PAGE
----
Photo of the holds.
The Holds [.STL models].

The board design isn’t anything too exciting – it consists of the board the holds attach to, bottom part that holds the board in place and two stick on each that hold it at the desired angle (35°/45°/55°).

A photo of the board, along with a sample route.
A photo of the parts of the board, along with a sample route.
The Bilter Koard™© (left assembled, right disassembled) [.STL model].

To attach the holds to the board, I made sure to bevel the holes so I can use M3.5 screws superglued to the holds. I experimented with printing thin plastic sticks so the build would be plastic-only (no extra parts) but it didn’t work super well.

Photo of how the screws are done [1].
Photo of how the screws are done [2].
How the screws are superglued to the holds (left) and connected to the board (right).

I’m happy with how it turned out but what I would really like is to make the holds’ first few layers semi-transparent, put individually addressable RPi-controlled LEDs behind it, add a servo or two and make a proper Kilter Board miniature. That would, however, turn it from something made in ~4 hours to a summer project so maybe some other time.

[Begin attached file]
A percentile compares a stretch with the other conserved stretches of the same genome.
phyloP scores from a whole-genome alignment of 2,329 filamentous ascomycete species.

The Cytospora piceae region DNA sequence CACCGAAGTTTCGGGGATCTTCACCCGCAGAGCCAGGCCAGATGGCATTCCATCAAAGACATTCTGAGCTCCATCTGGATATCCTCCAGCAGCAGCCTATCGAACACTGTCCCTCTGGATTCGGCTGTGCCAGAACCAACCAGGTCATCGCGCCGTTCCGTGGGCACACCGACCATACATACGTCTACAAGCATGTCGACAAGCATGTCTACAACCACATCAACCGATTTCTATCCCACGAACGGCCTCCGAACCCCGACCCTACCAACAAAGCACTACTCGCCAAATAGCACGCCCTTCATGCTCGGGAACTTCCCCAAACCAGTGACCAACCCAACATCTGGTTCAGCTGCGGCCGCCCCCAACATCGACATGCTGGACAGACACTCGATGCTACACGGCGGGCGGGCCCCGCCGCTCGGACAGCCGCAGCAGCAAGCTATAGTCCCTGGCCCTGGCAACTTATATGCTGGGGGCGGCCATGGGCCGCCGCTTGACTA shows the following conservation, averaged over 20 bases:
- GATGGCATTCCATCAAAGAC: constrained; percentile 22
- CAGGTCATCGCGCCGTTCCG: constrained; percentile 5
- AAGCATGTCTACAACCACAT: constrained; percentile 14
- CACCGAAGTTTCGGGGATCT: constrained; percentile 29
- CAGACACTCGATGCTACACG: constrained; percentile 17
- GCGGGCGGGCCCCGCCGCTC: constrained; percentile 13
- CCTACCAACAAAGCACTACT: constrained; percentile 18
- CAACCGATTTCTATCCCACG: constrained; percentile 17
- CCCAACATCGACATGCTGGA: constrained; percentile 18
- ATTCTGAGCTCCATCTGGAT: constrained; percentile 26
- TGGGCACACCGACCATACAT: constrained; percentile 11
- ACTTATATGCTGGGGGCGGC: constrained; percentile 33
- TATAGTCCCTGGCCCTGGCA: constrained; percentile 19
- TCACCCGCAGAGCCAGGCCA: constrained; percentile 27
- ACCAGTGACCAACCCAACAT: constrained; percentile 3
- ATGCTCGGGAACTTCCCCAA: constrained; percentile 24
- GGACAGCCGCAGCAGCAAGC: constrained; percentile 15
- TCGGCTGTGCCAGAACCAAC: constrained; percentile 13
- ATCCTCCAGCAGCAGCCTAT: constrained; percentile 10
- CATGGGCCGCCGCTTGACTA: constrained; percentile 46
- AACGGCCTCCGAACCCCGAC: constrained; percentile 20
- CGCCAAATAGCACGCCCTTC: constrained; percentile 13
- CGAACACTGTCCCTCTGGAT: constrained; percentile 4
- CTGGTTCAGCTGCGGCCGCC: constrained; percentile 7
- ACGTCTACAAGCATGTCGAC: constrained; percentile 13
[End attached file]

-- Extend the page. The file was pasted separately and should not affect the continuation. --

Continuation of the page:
The Conclusion

Knowing basic CAD and owning a 3D printer is a truly potent combination. It’s very satisfying to be able to think of something cool and actually be able to design and create it.

It also comes with its own set of issues (if you’re not being really careful) and it can be truly frustrating to spend 2 hours taking apart/putting back the extruder, only to have to do it all over again because you did something wrong at some point in the process.

My hope with writing this article is that you either don’t know much CAD/3D printing and found it interesting, or you know it and found it funny (I’m much more motivated than skilled).